Marshalling, in technology, refers to the process of converting an object or data structure into a format that can be easily transmitted, stored, or shared between different components or systems. It is commonly used in distributed systems, such as remote procedure calls and web services, to facilitate the communication of data. After the data is transmitted, it is unmarshalled, or converted back into its original format, for further processing or usage.

Key Takeaways

  1. Marshalling is the process of transforming the memory representation of an object into a format that can be stored or transmitted, such as a binary or XML format.
  2. It is typically used in distributed systems for communication between systems that require passing around data in a platform-independent manner, as well as serialization for persisting data.
  3. Unmarshalling is the reverse process, where the stored or transmitted data is converted back to an object representation, thus enabling interoperability and data exchange between different programming languages and systems.


Marshalling is an important technology term because it refers to the process of transforming data and objects from their in-memory representation to a format that can be transmitted or stored, such as a data stream or a file.

This process enables systems using different languages, data formats, or architectures to exchange information in a consistent and efficient manner.

Without marshalling, it would be extremely difficult for diverse software applications and computer systems to communicate and share information.

Furthermore, unmarshalled data could lead to memory leaks, system crashes, and security vulnerabilities.

As a result, marshalling plays a crucial role in ensuring the smooth and secure operation of various systems and applications, enabling them to work together and increase interoperability in the ever-evolving landscape of technology.


Marshalling serves a crucial purpose in the world of computer programming and software development: it facilitates communication and data exchange between different systems or applications. This process of translating and organizing data structures and objects into a format that can be understood and utilized by these separate components is essential for the seamless functioning of modern computing systems. Marshalling enables cross-platform compatibility, access to remote services, and efficient data transmission across different layers of a software system.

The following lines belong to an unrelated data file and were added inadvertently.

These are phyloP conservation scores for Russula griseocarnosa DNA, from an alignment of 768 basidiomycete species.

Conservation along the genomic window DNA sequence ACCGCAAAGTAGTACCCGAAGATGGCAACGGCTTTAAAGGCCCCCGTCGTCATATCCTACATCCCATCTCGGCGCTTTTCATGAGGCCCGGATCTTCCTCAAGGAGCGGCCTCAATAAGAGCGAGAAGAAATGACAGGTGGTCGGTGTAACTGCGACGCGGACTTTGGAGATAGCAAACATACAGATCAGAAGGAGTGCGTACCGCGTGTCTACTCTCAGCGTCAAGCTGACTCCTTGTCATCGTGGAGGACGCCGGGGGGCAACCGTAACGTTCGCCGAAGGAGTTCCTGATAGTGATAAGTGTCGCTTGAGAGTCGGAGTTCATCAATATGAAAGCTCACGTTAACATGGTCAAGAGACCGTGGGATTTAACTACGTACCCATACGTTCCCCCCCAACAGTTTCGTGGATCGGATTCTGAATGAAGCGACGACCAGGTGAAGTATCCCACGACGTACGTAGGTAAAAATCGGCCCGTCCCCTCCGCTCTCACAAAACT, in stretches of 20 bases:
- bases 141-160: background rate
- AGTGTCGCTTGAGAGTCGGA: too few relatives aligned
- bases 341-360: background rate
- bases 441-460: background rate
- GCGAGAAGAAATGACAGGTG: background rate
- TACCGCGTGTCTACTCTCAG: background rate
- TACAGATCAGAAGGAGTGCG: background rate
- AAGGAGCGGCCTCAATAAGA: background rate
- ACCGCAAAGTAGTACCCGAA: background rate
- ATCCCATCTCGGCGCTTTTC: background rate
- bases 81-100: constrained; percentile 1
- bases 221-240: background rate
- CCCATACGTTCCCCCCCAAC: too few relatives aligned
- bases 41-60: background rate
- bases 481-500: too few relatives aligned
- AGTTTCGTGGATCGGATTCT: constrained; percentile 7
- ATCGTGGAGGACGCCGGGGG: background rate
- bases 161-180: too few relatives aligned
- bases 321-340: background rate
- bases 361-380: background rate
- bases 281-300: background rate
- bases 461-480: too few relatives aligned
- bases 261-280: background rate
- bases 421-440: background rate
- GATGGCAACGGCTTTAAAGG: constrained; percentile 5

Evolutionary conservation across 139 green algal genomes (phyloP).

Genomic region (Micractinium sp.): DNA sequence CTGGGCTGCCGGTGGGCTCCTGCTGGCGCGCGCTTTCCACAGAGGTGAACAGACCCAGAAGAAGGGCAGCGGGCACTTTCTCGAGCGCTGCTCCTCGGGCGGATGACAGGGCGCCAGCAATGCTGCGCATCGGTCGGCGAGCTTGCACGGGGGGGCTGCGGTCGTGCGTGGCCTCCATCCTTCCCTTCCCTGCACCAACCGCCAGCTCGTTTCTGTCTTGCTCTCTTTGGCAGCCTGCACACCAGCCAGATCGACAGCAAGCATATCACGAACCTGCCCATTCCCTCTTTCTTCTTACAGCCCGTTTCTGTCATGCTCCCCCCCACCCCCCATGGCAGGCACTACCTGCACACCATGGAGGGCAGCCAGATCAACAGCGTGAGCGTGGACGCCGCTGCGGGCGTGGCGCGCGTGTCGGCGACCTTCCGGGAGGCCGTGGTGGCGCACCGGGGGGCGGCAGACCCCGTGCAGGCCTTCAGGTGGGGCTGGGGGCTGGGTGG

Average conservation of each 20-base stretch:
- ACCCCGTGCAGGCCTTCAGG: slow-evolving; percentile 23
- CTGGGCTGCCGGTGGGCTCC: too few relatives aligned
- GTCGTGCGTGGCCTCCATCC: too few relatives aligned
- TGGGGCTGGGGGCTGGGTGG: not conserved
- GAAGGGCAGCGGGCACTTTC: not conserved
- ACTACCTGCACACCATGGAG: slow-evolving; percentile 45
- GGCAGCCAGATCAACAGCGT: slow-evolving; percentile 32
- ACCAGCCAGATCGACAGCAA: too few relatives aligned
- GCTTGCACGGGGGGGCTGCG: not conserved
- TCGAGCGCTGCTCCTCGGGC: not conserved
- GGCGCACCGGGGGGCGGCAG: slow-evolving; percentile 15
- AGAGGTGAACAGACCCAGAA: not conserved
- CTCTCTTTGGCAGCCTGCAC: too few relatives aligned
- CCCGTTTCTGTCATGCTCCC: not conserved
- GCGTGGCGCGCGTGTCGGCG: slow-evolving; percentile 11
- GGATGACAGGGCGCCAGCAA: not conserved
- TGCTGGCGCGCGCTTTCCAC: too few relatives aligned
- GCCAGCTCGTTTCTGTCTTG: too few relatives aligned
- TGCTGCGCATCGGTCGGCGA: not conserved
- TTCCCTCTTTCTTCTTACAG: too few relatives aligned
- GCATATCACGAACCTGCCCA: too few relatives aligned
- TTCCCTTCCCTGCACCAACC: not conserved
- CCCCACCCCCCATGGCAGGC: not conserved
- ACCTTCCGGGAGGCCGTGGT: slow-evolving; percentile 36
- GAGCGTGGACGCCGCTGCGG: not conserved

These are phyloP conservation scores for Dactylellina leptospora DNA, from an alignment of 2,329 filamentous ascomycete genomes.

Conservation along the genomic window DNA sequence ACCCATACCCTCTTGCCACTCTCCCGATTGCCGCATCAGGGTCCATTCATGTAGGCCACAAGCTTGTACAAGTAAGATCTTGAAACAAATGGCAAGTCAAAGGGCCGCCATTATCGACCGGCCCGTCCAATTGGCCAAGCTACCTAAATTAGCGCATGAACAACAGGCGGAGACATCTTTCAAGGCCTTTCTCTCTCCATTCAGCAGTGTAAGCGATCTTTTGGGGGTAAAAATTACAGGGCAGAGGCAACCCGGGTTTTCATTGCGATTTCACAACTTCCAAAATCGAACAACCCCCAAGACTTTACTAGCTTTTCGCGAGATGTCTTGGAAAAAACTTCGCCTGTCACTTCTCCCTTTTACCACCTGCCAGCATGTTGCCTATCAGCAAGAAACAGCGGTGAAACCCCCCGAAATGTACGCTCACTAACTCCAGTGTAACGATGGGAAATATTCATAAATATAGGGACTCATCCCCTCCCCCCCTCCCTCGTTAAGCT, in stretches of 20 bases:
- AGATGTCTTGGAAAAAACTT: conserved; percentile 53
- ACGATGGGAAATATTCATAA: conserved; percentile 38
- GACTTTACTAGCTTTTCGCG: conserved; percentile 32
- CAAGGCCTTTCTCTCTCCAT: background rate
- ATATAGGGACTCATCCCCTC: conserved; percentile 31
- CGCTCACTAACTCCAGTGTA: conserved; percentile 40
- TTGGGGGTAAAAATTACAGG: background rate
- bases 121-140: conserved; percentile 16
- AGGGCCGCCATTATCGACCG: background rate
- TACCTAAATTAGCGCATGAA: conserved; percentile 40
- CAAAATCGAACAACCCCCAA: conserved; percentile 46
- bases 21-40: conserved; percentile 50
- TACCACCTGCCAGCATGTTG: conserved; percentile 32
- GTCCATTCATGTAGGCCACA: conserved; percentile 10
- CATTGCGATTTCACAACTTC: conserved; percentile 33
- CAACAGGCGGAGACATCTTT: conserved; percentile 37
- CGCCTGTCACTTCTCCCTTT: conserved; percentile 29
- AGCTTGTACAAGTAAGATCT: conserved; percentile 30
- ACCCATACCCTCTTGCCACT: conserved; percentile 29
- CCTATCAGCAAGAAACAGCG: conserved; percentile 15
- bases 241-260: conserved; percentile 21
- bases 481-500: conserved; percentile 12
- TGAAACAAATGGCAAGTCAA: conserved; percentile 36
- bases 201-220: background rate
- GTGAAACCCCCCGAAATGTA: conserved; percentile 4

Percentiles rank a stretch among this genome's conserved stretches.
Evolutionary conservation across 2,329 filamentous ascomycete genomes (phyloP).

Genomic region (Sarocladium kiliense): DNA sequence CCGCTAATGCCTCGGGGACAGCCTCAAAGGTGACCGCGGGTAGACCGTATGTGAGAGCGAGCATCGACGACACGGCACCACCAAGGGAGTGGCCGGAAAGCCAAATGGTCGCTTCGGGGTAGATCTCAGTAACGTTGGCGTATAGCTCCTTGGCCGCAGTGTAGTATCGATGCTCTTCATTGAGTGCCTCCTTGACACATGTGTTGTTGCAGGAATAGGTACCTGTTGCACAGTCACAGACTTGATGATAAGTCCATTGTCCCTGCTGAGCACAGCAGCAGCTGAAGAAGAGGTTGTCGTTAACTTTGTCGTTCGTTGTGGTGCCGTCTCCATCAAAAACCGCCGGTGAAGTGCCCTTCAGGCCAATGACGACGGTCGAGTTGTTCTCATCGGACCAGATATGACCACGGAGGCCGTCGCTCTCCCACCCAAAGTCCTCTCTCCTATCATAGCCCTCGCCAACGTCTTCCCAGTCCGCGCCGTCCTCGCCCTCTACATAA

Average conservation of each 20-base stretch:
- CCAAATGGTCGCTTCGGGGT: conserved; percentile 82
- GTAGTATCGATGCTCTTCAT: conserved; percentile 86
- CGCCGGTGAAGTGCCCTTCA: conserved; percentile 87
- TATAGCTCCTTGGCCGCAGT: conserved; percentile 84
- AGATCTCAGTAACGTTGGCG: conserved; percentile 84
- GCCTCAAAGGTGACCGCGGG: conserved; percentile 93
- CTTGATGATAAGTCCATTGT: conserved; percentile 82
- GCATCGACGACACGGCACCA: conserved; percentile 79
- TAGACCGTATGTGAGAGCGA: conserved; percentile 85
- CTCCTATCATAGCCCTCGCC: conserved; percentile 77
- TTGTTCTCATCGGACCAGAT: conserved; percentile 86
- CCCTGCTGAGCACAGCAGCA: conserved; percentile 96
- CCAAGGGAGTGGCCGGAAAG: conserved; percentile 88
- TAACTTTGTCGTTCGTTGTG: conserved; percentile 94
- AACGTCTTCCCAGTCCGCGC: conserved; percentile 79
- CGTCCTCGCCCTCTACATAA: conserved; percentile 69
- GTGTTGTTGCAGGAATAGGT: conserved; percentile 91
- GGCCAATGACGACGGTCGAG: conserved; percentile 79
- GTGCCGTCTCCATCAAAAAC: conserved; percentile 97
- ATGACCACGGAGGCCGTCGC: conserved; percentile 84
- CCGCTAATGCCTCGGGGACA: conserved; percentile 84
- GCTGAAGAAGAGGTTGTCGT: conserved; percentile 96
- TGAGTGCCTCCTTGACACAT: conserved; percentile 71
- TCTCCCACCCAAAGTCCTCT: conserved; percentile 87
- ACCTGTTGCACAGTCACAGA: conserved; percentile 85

By converting complex data structures into a universal format, it ensures interoperability, and by extension, promotes the expansion and consolidation of technologies. One common application of marshalling can be seen in distributed systems, where components that perform specific tasks are housed on different computers and work together by exchanging data. Marshalling enables this data exchange by preparing the data in a suitable manner to be transmitted and recognized by the recipient component, accomplishing tasks such as remote procedure calls (RPC) or object serialization.

A prime example of marshalling at work is evident in web services, specifically the transfer of data between a client and a server. When a client sends a request to an API, marshalling translates that request’s data into a format that the server can process. Once the server generates a response, it is then marshalled into a format that the client’s system can decipher and present to the user.

In this sense, marshalling acts as a translator and facilitator, making communication between disparate systems possible and efficient.

Examples of Marshalling

Marshalling, also known as serialization, is the process of converting an object or data structure into a format that can be easily transmitted or stored and later reconstructed. Here are three real-world examples of marshalling in technology:

Web Services: Web service frameworks like REST or SOAP use marshalling to transmit data between a client and a server. For example, when a client makes an API call to a server, the data in the client’s request is marshalled (serialized) into a format such as JSON or XML. The server processes the request, and the response data is marshalled back into a suitable format before being sent to the client. In this case, marshalling ensures efficient and standardized communication between different systems.

Data Storage: Marshalling is commonly utilized in database systems for storing complex data structures. For example, a NoSQL database like MongoDB receives data in BSON (Binary JSON) format, which is a marshalled (serialized) representation of JSON objects. The marshalled data can be easily inserted, queried, and updated within the database. When the data is requested by a client, the BSON format is unmarshalled (deserialized) into JSON for easy interpretation.

Interprocess Communication: When different processes or applications need to communicate with each other, they often use marshalling to exchange data. For example, Python’s `pickle` library is frequently used for marshalling Python objects into a byte stream, which can be easily transmitted over a network or between processes. Upon receiving the byte stream, the destination process unmarshals (deserializes) the data back into its original Python object format for further processing.

Marshalling FAQ

Related Technology Terms

  • Serialization
  • Object-to-Byte Conversion
  • Data Exchange Format
  • Deserialization
  • Protocol Buffers

Sources for More Information


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